Unsafe sex, smoking and alcohol all rising in poor countries
Related illnesses pose genuine threat to nations' development
The Guardian, International
December 3, 2013
Risky behaviour – smoking, illegal drug use, excessive drinking, unhealthy eating and unsafe sex – is on the rise worldwide and poses a growing threat to health, particularly in poorer countries, according to aWorld Bank report.
Smoking exacts a particularly high toll. Nearly 80% of the 6.3m deaths from smoking in 2010 occurred in middle- and low-income countries, says the Risking Your Health report.
Smoking is decreasing in richer countries but increasing in parts of the developing world. The Bank says low- and middle-income countries are in the grip of a tobacco epidemic, characterised by a sharp rise in smoking, particularly among men, after it peaked in rich countries in the 1960s and 70s.
In China, where smoking accounts for 1.2m deaths a year, it is the number one killer. In 2009, the country consumed more than 38% of the world's cigarettes, followed by Russia, the US, Indonesia and Japan.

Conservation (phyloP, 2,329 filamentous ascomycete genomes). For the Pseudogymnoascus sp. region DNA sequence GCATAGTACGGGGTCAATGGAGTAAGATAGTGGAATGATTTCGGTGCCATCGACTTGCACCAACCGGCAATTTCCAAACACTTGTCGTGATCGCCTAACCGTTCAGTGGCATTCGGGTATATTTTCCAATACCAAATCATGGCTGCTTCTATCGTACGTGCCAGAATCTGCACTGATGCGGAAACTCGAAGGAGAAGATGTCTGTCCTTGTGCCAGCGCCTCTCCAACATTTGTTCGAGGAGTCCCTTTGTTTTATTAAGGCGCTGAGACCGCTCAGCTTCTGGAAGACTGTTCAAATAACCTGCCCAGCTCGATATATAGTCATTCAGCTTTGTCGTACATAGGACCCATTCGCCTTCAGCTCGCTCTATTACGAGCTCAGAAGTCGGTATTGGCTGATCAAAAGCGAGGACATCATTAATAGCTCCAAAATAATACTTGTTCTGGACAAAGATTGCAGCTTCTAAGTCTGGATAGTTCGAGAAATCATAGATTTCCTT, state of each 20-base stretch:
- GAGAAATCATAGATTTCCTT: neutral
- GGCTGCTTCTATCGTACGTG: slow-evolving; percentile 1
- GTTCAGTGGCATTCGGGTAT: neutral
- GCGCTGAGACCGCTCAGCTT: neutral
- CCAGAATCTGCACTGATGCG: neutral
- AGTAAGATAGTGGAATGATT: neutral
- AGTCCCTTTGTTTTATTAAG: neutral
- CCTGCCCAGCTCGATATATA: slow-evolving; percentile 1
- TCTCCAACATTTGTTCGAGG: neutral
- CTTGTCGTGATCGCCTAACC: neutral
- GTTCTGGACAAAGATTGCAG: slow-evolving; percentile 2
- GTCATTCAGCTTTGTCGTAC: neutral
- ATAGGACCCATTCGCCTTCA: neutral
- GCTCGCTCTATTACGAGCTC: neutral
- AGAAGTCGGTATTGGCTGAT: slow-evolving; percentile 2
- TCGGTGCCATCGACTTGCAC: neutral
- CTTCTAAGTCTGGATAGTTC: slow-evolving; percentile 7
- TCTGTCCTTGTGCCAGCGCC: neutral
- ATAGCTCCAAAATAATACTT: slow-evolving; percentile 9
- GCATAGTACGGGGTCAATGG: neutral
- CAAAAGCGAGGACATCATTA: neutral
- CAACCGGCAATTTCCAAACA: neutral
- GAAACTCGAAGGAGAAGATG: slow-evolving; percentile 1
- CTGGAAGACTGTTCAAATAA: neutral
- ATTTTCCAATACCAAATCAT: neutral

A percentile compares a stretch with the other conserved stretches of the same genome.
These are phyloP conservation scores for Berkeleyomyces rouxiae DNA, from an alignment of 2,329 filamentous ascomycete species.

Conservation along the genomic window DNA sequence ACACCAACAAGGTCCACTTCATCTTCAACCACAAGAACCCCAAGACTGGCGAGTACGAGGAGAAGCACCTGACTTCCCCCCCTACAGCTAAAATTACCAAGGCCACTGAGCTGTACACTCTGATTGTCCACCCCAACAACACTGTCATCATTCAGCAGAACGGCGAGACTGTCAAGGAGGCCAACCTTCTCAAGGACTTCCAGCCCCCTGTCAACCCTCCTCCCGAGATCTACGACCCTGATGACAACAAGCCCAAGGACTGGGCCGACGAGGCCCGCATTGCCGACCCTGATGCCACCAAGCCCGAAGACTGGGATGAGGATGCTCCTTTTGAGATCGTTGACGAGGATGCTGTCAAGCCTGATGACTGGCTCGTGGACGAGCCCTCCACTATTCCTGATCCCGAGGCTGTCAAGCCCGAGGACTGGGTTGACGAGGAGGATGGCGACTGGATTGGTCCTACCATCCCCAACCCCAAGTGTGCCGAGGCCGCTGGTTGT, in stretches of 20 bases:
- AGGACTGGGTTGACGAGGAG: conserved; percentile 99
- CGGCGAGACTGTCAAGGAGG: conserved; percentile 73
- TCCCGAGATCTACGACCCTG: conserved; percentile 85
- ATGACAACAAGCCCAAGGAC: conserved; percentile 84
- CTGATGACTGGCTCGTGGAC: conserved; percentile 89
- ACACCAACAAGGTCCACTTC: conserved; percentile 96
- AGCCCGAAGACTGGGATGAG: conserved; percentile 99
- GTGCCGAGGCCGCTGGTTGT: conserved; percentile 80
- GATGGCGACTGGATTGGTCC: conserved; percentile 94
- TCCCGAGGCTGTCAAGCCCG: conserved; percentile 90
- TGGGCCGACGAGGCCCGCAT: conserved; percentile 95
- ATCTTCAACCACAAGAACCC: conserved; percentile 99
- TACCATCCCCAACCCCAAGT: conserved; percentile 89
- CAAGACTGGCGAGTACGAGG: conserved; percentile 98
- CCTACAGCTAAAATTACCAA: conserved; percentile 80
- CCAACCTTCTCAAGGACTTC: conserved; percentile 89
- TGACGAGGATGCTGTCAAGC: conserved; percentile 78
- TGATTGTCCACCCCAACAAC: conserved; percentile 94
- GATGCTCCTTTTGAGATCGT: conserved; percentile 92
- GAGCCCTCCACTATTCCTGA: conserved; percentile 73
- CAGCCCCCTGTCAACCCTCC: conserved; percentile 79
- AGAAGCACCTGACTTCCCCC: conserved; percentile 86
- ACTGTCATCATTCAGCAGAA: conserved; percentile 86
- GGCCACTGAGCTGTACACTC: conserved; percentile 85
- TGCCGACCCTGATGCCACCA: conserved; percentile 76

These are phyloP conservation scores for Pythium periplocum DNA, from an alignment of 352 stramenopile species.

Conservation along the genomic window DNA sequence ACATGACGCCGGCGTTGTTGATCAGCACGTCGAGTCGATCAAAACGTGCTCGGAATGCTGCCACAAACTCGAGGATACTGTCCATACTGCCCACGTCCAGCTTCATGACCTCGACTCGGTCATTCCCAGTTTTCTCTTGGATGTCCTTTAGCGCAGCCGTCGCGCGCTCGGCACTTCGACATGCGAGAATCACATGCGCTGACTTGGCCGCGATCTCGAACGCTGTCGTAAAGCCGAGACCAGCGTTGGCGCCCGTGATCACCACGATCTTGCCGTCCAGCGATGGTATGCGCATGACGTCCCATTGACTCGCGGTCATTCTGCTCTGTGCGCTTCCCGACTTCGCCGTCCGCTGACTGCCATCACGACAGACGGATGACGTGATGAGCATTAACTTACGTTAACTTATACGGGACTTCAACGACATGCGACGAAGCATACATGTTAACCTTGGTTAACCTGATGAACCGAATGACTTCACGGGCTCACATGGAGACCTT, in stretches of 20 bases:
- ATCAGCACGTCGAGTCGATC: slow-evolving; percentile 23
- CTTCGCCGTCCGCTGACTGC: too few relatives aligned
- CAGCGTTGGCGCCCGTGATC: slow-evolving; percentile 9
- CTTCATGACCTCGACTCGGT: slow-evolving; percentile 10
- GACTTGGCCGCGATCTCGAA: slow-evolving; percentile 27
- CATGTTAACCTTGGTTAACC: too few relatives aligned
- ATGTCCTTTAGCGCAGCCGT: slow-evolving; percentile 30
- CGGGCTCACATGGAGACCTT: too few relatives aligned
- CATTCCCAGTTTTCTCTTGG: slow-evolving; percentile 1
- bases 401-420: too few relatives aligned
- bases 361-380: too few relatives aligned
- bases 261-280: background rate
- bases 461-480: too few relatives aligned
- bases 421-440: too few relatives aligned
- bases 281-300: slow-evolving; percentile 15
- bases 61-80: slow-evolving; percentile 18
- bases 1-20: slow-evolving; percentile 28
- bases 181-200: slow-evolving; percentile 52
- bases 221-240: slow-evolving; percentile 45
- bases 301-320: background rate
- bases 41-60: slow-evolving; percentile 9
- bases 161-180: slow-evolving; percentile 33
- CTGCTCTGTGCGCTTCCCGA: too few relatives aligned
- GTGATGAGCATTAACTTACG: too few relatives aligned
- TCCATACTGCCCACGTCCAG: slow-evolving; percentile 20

The report finds that tobacco-related illnesses place a considerable financial burden on countries. The bank cites a study in Bangladesh that found families with at least one member afflicted by a tobacco-related illness, such as heart disease, lung cancer and oral cancer, spent 5.1% of their household monthly expenditure on tobacco and 10.2% on treating their illnesses.
In Vietnam, even after accounting for government subsidies, the out-of-pocket expenses for each hospital admission of lung cancer, chronic obstructive pulmonary disease and heart disease amounted to $285, or about 34%, of per capita gross domestic product.
In an area of Tanzania, health spending triggered by HIV and Aids was more than 70% greater than for other diseases over a two-year period. Together with funeral costs, this amounted to more than the annual household income.
"Individuals' risky behaviours that cluster among the poor ripple throughout entire populations, crippling families' potential and undermining the great health and economic progress we've seen in low- and middle-income countries in recent years," said Tim Evans, director of health, nutrition and population at the World Bank.
Source: The Guardian
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